The famed artist turns 63…


In celebration of David Mazzucchelli’s 63rd birthday — he was born Sept. 21, 1960 — I decided to go against my first instinct, which would be to run 13 images from my two all-time-favorite comic book stories, the Frank Miller/Mazzucchelli Daredevil: Born Again (which originally ran in 1985-86’s Daredevil #227-233 – although I’d make the argument that #226 should also be included as a kind of zero issue/lead-in to that storyline), and Batman: Year One, from 1986-87’s Batman #404-407.

Why would I do this? In part because those two stories loom so large for me. They’re both storylines I revisit regularly, and Born Again remains for me the greatest superhero story I’ve ever read. Those seven issues (or eight, if you’ll allow #226) would be my deserted-island comics, if I wasn’t afraid of the elements on that island destroying them.

And as good as that one is, Year One is probably even better, although I’ve more affinity for the former than the latter. But both are such stellar examples of Mazzucchelli’s amazing artistic progression that it almost does him a disservice not to show plenty of visual examples of just why they’re so great to look at.


However, I think the greater disservice to Mazzucchelli would be to freeze the artist of those two much-heralded stories in amber, to somehow trot out those same images year after year in celebration of his work. While those series broke some true artistic ground, they were also both released nearly 40 years ago, and while we’ve all continued to love and revisit those older comics, Mazzucchelli continued to develop.

The challenge I put to myself was to seek to celebrate the entirety of Mazz’s work thus far without taking the easy route of posting the covers and pages from those two series that have been lodged in my head and my heart for so long.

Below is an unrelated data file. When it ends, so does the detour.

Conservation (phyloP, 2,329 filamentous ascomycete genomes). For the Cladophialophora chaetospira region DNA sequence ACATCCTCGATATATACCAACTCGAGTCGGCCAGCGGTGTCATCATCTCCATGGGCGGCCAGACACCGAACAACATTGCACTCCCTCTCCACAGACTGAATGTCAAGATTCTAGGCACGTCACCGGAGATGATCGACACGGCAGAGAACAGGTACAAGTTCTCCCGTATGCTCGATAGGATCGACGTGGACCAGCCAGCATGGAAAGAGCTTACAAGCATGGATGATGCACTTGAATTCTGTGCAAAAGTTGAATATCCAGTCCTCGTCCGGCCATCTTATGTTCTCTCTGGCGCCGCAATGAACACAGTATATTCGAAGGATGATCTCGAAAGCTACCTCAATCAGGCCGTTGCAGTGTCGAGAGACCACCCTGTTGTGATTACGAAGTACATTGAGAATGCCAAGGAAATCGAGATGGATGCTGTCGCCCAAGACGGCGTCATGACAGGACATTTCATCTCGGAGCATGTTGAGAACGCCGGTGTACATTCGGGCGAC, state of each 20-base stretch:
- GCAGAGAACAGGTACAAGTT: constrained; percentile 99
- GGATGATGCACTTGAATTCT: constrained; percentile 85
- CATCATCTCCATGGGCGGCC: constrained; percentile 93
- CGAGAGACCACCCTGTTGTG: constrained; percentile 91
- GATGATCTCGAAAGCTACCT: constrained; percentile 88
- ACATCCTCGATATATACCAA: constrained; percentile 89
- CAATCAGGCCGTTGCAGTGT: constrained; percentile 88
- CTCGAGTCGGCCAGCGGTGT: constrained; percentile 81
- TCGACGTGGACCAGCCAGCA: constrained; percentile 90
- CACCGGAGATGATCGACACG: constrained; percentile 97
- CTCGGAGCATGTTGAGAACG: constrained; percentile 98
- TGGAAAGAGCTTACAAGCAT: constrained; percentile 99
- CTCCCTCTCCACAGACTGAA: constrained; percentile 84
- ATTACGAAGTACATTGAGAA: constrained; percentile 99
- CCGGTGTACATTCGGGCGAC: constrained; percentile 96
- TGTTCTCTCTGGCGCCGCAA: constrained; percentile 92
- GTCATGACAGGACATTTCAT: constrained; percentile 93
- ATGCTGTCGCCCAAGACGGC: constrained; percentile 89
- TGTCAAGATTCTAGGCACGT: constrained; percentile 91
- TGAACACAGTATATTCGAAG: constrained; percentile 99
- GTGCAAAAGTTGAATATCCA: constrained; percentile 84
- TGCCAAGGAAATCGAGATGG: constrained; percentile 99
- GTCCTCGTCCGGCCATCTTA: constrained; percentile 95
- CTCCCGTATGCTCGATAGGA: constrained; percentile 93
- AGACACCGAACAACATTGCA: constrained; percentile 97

And so, in honor of the amazing talent that Dave Mazzucchelli brought to comics and graphic art both before and after those two runs, here are 13 Mazzucchelli non-Born Again and Year One images to show both how good he’s been and why I so hope he has more great works to come.

X-Factor #16 Unpublished Cover. I’m sure there are sound reasons why so many of the great unpublished covers that have eventually surfaced were deemed wrong for any given comic. But for the life of me, I can’t see why this one didn’t pass muster. The composition is amazing, the art moreso. Who could resist seeing this image and not wanting to know more? Someone at Marvel in 1986, evidently.

Daredevil #215 Splash Page. Even from his early issues of Daredevil, those inked by Danny Bulanadi or Kim DeMulder, it was evident that Mazz was something special. I think the page that first made me think he was destined for greatness was a half-splash from DD #208, the Harlan Ellison-written issue, showing DD overlooking this massive, Winchester Mystery House-style building. It was great. But even still, nothing prepared us for how much more life his pages would have when he inked his own pencils, as he did as in Issue #214. But this splash from #215, with its great, Christy Scheele covers, really announced the guy as a master storyteller.

Marvel Fanfare #40 Page. David’s final Marvel work, an Angel story in Marvel Fanfare #40, showed that as quickly as he’d honed a perfect superhero style on his Daredevil run, he was that quickly evolving and moving past it into someone even more interesting. This final panel alone evokes as big a smile on my face as that of the woman driving that gorgeously rendered car. I couldn’t wait to see what he would do next.

World’s Funnest. One thing he did next was a beautiful Kirby riff on a few pages of Evan Dorkin’s World’s Funnest one-shot. The book is great, and just filled with amazing talents. But even amid all of them, Mazz’s Kirby-esque sequence demanded you stop and really admire how impressively he was able to channel Jack’s Fourth World work here.